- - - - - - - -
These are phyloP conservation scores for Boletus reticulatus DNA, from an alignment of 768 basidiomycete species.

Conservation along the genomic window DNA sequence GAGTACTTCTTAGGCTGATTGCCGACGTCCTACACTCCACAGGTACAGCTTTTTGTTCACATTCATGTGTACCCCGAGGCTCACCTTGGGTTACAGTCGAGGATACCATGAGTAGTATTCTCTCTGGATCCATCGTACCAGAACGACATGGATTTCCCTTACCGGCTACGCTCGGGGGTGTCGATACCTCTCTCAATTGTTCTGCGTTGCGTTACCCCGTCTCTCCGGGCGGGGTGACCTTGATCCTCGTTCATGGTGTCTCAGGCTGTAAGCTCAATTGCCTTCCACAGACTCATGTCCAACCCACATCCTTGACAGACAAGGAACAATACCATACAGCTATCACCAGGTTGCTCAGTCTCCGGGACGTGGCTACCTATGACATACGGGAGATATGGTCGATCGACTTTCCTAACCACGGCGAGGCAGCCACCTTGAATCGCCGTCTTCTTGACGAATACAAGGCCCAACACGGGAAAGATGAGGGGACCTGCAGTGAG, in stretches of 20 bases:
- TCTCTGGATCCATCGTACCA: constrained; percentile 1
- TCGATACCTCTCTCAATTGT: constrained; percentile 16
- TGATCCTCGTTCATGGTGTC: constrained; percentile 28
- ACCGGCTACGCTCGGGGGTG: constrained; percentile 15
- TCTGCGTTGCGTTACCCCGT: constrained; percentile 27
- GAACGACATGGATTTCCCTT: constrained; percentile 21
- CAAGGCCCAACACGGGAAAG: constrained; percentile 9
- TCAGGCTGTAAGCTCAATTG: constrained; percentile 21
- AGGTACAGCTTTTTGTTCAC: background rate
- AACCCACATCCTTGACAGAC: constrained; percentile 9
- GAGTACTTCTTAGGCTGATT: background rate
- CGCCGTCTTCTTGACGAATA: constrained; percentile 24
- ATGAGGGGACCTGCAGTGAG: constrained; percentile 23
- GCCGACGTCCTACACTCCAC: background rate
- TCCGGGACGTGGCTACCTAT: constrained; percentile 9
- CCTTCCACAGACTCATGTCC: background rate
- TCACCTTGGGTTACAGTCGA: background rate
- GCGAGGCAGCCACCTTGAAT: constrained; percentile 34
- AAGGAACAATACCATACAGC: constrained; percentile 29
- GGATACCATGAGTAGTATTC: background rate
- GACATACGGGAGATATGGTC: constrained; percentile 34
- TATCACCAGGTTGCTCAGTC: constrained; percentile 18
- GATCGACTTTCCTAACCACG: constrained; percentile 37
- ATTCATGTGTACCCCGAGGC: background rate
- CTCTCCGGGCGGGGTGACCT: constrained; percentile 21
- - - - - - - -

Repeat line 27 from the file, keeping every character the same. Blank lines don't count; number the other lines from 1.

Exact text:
- CTCTCCGGGCGGGGTGACCT: constrained; percentile 21